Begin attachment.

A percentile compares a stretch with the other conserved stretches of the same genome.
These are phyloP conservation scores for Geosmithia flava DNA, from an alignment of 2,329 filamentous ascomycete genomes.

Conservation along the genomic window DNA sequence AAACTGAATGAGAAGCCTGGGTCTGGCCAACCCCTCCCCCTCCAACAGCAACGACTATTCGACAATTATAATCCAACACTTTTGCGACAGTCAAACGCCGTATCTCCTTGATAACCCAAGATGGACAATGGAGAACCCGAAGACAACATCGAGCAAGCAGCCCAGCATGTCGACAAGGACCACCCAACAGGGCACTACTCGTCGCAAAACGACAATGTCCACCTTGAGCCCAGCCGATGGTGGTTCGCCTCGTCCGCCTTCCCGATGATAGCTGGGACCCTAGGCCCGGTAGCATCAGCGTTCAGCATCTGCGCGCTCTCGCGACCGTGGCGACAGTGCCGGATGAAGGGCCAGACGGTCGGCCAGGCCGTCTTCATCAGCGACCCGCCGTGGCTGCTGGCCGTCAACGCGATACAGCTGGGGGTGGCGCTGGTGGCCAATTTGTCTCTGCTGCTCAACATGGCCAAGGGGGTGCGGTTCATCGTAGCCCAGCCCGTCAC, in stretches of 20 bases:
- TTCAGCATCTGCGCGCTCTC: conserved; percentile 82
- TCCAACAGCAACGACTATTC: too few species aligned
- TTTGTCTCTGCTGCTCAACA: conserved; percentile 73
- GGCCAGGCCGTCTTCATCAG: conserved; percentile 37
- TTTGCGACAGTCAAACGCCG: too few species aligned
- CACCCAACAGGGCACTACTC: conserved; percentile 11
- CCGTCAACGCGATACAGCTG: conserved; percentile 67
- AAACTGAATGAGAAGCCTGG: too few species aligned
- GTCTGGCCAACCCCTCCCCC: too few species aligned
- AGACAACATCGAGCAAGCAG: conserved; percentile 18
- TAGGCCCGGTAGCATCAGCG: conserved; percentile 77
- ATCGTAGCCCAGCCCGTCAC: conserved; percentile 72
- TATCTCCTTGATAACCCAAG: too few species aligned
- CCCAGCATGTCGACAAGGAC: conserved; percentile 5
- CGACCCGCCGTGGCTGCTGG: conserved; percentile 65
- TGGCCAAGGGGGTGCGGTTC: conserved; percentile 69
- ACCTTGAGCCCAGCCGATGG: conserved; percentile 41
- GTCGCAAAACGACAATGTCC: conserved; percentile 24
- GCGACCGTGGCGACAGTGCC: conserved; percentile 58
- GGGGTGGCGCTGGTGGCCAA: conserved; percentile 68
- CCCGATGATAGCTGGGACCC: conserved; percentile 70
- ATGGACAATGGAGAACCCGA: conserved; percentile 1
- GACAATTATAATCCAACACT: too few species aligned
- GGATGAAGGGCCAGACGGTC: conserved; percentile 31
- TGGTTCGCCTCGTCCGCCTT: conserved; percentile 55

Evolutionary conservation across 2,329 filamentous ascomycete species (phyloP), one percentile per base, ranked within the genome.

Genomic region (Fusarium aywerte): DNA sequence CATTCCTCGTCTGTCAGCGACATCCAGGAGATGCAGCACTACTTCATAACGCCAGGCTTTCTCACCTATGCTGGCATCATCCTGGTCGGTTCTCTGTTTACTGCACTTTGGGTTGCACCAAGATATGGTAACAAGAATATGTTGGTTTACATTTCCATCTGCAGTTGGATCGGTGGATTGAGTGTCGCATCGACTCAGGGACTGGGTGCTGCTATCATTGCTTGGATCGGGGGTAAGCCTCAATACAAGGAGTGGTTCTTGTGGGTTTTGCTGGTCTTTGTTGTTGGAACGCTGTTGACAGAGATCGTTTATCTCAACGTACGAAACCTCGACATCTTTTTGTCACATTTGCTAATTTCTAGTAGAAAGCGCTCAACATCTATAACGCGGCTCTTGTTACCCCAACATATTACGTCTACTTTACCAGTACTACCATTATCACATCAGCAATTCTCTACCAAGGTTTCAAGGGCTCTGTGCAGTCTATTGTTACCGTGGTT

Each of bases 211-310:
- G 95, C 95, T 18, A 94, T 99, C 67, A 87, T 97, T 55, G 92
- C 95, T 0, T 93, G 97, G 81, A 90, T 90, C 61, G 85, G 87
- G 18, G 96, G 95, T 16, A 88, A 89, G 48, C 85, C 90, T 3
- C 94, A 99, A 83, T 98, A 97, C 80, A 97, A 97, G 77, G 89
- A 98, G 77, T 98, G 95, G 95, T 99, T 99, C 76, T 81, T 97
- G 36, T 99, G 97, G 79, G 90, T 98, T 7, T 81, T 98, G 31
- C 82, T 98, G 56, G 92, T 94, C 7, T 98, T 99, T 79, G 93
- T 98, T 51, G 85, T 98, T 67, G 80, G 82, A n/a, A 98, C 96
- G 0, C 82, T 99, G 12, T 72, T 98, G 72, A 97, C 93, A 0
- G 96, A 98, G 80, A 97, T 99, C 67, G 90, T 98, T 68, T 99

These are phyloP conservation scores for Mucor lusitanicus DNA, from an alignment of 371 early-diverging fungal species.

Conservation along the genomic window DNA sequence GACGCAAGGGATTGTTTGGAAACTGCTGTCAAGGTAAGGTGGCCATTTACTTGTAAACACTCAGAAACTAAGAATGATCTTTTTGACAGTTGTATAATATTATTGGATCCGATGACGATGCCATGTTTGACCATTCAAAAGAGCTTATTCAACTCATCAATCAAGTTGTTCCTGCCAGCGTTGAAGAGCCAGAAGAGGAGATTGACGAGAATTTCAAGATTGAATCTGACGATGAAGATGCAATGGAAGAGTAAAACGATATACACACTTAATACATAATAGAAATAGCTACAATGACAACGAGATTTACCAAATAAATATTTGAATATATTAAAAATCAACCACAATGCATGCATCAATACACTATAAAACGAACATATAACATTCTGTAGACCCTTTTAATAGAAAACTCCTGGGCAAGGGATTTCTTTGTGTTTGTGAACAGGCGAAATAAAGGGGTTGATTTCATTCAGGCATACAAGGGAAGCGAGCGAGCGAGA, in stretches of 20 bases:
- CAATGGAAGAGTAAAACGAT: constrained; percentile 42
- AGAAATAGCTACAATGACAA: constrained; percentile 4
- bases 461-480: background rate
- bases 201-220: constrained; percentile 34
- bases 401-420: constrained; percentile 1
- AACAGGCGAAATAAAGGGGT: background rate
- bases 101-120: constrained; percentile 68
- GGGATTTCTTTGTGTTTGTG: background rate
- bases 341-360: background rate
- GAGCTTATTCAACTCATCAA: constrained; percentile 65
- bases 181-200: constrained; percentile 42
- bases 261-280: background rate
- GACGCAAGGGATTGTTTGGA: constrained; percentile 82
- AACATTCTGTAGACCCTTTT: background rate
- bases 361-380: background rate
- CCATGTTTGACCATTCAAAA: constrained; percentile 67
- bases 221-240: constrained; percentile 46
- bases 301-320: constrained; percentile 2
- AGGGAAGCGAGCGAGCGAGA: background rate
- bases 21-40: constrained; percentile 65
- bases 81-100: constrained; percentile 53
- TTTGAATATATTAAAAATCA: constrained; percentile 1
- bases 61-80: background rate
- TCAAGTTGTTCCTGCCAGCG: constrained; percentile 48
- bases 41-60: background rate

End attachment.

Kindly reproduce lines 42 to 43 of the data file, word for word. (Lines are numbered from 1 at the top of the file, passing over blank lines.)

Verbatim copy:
These are phyloP conservation scores for Mucor lusitanicus DNA, from an alignment of 371 early-diverging fungal species.

Conservation along the genomic window DNA sequence GACGCAAGGGATTGTTTGGAAACTGCTGTCAAGGTAAGGTGGCCATTTACTTGTAAACACTCAGAAACTAAGAATGATCTTTTTGACAGTTGTATAATATTATTGGATCCGATGACGATGCCATGTTTGACCATTCAAAAGAGCTTATTCAACTCATCAATCAAGTTGTTCCTGCCAGCGTTGAAGAGCCAGAAGAGGAGATTGACGAGAATTTCAAGATTGAATCTGACGATGAAGATGCAATGGAAGAGTAAAACGATATACACACTTAATACATAATAGAAATAGCTACAATGACAACGAGATTTACCAAATAAATATTTGAATATATTAAAAATCAACCACAATGCATGCATCAATACACTATAAAACGAACATATAACATTCTGTAGACCCTTTTAATAGAAAACTCCTGGGCAAGGGATTTCTTTGTGTTTGTGAACAGGCGAAATAAAGGGGTTGATTTCATTCAGGCATACAAGGGAAGCGAGCGAGCGAGA, in stretches of 20 bases: